The most common type of debt that people seem to be trapped under involves home loans and credit card debt, but medical debt issue is a significantly growing concern. According to a recent survey, 1.7 million people in New Jersey and across the United States filed for personal bankruptcy because of unpaid medical bills in 2013. During the recession, many people earned less while the cost of healthcare steadily increased.
Part of the medical debt issue can be attributed to billing errors. As part of the survey, respondents noted that the bills they received were all higher than they had projected. An analysis completed by Medicare Compliance Reviews for 2013 found that nearly half of the claims that were audited had errors and that none of the hospitals were in complete compliance. The prices for services vary by region and by hospital. Hospitals in New Jersey and California reportedly have the highest prices.
With all of these obstacles, how can someone reduce their chances of being trapped in medical debt? Many of those surveyed stated that they would make better decisions if they were better informed about the cost of services and procedures. A patient advocate said that one of the best pieces of advice is to put the insurance on the person's side to help reduce costs. The insurance companies may also be able to work with a patient to try to negotiate out-of-network to see specialists.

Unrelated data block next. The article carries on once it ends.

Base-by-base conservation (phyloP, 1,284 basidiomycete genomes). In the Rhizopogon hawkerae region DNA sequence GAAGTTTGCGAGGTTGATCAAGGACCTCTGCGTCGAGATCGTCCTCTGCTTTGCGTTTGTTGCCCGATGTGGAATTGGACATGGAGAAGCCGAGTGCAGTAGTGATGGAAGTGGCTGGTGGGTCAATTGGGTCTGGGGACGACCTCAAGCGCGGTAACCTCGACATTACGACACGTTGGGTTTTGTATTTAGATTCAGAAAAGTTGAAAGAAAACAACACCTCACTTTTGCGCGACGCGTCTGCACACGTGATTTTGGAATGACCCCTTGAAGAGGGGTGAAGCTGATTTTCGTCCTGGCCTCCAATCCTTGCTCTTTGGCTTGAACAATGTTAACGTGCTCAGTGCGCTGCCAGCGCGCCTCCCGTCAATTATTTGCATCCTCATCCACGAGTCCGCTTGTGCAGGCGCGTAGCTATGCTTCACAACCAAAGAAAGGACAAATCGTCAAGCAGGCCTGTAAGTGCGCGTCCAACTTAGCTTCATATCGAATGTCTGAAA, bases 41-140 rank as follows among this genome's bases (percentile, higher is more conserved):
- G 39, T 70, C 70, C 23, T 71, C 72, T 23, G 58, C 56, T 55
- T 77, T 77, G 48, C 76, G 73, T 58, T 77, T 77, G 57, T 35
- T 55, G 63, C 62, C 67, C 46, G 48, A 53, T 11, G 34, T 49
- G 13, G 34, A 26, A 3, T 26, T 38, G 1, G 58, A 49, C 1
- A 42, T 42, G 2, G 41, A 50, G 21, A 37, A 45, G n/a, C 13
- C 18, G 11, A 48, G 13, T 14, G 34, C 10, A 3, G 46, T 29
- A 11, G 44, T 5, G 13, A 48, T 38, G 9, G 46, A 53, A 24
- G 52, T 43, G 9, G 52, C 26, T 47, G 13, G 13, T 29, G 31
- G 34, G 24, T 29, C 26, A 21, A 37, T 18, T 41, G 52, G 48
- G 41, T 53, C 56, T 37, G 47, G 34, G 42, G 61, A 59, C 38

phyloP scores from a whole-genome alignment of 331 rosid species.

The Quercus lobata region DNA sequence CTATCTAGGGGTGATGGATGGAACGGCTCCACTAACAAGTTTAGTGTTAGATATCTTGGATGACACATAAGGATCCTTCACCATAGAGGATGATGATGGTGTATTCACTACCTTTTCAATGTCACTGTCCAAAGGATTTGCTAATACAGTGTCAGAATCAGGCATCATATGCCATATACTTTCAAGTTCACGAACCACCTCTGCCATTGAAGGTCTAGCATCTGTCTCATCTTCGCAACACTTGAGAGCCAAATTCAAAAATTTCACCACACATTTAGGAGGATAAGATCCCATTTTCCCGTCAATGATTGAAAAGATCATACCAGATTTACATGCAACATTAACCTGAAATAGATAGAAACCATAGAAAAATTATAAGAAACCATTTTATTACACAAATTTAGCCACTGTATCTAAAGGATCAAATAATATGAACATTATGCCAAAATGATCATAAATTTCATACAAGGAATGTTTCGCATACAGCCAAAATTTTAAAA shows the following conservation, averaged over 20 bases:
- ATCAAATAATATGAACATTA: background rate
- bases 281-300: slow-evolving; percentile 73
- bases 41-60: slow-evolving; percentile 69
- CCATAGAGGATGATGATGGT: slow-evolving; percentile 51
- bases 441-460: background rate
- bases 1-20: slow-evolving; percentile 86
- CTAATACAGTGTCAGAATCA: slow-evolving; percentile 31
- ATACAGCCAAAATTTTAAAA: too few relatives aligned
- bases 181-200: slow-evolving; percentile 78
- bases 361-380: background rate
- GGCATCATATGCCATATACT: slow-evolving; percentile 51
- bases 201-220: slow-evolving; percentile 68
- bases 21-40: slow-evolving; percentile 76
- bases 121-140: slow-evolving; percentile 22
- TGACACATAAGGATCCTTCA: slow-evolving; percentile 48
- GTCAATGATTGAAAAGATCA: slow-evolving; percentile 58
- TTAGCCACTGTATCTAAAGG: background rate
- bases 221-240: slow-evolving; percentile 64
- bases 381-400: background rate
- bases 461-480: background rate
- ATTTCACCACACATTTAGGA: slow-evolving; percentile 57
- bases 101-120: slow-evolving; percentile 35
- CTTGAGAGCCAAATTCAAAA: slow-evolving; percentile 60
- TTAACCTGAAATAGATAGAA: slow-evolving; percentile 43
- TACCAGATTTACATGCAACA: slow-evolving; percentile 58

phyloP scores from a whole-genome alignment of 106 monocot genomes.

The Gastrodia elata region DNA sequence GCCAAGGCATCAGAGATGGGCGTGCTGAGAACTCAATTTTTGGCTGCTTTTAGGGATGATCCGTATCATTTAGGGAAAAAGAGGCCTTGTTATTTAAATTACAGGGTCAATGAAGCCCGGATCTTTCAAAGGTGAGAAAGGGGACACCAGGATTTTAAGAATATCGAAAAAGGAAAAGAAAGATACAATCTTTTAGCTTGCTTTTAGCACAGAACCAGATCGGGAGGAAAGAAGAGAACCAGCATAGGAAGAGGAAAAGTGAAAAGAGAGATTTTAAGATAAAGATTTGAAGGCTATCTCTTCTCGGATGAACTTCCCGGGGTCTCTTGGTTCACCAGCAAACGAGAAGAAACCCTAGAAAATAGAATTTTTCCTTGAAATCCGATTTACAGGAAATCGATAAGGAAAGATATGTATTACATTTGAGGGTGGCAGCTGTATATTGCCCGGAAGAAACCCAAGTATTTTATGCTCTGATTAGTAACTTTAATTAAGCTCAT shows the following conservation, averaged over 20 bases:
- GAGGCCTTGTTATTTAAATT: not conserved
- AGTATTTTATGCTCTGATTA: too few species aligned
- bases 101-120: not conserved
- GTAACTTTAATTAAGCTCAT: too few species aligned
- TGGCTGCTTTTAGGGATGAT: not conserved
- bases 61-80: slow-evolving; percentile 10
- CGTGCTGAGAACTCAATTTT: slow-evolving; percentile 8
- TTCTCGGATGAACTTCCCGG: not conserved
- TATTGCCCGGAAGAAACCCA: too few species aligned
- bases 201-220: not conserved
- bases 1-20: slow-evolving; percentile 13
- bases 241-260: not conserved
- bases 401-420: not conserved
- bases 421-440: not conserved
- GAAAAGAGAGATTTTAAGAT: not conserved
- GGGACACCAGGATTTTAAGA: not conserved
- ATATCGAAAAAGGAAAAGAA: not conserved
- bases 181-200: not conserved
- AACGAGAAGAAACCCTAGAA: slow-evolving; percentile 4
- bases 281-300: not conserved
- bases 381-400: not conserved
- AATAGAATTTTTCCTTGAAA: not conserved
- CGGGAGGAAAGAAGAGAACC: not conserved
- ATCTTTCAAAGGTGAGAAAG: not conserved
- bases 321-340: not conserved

Just like most things, a patient can shop to get a better deal and then use lower priced options to possibly negotiate the price. After a bill is received, a New Jersey resident can look for mistakes, and if any errors are found, the claim can be appealed. Despite checking for errors and price comparison, consumers do have a solution if the cost of the medical debt is too high. Filing for personal bankruptcy protection can be a responsible way in many of these circumstances to allow someone overwhelmed by medical bills to start over again with a clean financial slate.
Source: The Huffington Post, "Here's Why Medical Debt Is Crippling Millions of Americans, and What You Can Do About It", Napala Pratini, Oct. 9, 2014